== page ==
The world changes and China changes too. A new cultural wave says that quantity has to give way to quality. The economic slowdown (though in any case the performance is enviable) makes the demand side of the market more selective, and as a result the supply side has to do some soul searching. Contractors, developers and investors in Chinese real estate and high-end hospitality are looking for “plans B.” It is no longer sufficient to be brands dealing in design and luxury; today specific vertical specializations are required, new forms of flexibility. Companies have to be able to respond to design necessities with speed and reliability. Contract – residential, for hospitality, or in the very fashionable mixed-use mode – is about to change its skin: Chinese buyers, after having traveled around the world many times, have developed international sensibilities. Their tastes have been augmented by nuance, and the interior design now being offered is convincing proof.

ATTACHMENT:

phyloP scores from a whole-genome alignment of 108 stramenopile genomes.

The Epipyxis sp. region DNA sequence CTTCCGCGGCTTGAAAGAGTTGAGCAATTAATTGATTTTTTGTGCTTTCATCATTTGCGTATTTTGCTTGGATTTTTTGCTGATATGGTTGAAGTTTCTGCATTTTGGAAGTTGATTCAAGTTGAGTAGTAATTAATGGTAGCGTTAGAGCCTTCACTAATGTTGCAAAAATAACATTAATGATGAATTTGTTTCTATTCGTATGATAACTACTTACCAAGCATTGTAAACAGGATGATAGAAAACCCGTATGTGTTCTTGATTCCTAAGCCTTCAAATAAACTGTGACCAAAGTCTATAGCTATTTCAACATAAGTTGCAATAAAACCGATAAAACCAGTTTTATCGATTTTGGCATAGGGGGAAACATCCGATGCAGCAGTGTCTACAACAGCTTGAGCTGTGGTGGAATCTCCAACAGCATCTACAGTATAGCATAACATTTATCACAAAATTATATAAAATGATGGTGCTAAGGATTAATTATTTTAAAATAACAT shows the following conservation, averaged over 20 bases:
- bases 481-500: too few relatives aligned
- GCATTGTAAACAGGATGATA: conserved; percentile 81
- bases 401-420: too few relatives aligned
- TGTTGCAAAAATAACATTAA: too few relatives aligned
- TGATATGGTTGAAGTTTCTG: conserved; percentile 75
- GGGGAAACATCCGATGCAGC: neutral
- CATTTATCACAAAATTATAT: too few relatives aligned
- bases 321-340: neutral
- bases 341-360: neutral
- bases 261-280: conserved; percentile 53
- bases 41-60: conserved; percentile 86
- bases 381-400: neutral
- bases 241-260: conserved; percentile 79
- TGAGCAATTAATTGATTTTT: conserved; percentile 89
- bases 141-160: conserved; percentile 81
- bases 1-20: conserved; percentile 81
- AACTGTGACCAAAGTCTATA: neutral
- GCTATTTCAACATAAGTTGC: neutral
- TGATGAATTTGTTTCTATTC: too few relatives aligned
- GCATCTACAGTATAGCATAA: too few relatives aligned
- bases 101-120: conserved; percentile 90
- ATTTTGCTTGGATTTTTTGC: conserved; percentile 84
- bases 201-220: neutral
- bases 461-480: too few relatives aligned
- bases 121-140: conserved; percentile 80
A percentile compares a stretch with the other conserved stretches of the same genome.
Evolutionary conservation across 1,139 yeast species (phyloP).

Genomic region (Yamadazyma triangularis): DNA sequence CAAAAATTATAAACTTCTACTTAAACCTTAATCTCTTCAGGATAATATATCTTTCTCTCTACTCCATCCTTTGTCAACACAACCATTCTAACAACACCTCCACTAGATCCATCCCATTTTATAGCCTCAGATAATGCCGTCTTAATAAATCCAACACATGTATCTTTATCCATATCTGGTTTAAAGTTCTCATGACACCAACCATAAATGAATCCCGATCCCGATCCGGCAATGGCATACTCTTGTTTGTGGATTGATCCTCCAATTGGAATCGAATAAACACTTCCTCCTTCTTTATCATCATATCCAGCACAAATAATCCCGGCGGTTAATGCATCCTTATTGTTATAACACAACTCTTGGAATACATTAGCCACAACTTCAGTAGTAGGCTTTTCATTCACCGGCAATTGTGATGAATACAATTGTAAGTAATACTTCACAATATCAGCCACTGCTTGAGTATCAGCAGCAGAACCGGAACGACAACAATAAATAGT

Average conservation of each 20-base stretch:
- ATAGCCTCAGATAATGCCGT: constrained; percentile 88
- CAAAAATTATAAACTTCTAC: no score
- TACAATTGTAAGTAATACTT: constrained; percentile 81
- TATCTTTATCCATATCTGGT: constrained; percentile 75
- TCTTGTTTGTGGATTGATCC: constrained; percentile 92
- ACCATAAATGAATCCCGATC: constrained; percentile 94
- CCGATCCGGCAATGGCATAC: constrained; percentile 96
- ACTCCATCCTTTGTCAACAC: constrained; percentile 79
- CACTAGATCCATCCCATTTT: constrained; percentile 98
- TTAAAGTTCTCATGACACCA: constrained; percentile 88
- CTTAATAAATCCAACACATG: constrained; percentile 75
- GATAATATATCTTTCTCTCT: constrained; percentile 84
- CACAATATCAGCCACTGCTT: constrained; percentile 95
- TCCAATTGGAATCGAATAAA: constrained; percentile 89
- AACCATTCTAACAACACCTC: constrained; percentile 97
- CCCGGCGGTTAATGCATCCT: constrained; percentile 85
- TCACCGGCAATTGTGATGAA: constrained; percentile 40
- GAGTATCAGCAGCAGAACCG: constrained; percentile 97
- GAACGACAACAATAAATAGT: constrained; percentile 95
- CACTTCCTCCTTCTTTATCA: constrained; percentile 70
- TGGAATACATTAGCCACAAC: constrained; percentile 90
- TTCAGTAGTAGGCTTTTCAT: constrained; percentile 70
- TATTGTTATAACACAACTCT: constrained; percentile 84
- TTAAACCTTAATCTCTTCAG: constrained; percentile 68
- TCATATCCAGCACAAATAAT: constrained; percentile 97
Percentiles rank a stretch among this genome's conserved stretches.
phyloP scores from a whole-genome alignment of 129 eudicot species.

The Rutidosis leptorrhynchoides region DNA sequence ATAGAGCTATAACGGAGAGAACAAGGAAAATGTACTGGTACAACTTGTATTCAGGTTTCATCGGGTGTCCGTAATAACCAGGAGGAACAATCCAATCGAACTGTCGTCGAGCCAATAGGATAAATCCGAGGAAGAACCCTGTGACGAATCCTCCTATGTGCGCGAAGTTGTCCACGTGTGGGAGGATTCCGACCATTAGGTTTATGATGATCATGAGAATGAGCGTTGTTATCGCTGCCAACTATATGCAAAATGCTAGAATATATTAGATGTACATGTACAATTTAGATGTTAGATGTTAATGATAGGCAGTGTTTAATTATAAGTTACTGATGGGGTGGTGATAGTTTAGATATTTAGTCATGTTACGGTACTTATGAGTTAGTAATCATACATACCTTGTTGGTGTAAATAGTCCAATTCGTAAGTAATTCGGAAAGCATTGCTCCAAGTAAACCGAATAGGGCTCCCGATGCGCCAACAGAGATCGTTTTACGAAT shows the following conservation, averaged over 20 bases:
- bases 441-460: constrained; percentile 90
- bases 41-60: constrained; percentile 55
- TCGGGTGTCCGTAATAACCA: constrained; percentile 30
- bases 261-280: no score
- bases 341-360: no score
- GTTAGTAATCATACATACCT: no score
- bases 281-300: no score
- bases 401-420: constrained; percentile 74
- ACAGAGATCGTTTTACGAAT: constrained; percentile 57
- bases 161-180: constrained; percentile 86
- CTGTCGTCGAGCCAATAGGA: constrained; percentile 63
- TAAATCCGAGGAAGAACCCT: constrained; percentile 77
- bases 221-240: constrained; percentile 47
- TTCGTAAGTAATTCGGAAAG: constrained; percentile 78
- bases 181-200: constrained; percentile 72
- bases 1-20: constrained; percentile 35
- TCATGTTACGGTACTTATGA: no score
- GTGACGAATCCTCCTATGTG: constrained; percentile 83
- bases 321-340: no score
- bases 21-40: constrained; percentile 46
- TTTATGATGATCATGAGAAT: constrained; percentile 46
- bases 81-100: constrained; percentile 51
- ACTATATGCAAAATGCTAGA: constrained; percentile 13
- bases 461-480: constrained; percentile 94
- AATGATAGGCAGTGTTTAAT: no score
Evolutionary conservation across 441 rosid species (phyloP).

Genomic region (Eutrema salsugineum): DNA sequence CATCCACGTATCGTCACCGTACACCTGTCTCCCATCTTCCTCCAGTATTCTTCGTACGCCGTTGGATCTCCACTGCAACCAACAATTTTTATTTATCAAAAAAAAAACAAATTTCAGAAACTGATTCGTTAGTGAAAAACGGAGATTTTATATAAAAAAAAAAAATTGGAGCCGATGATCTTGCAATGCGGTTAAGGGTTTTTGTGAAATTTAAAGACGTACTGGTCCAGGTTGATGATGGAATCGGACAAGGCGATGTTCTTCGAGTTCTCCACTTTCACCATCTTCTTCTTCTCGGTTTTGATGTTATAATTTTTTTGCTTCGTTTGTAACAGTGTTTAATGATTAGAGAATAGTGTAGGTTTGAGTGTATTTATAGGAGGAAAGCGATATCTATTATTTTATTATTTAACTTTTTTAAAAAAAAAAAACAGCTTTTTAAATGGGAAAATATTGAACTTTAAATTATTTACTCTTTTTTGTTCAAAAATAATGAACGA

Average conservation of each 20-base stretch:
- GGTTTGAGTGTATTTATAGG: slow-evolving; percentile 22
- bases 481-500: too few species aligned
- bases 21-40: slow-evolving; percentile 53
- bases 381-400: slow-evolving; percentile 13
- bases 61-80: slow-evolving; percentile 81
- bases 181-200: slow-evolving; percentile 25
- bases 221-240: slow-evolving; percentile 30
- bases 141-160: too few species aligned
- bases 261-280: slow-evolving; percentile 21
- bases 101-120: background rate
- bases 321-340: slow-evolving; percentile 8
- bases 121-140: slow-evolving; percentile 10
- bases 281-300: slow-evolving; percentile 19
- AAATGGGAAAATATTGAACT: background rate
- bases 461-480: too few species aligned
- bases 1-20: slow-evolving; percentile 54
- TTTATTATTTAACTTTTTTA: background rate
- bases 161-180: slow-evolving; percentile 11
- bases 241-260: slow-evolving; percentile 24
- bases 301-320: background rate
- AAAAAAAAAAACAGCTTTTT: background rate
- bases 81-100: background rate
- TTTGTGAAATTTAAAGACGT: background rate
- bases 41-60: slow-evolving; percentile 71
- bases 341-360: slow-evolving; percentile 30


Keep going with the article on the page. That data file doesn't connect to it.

But China is not only about quality imports. Today it is above all about exporting of ideas: the hundreds of projects IFDM evaluates every year show that Chinese interior designers are creating attractive spaces, striking for their taste and balance, their capacity to use color and form.
The so-called New Normal has led to rebalancing of the relationships between those who sell and those who at the same time buy and export ideas.
A state of the art that IFDM has photographed in its latest Contract & Hospitality Books: the International edition is full of stimuli arriving from the East; and this Chinese edition is full of projects arriving from the rest of the world.
Towards an incessant exchange whose growth raises a big question mark, between two exclamation points.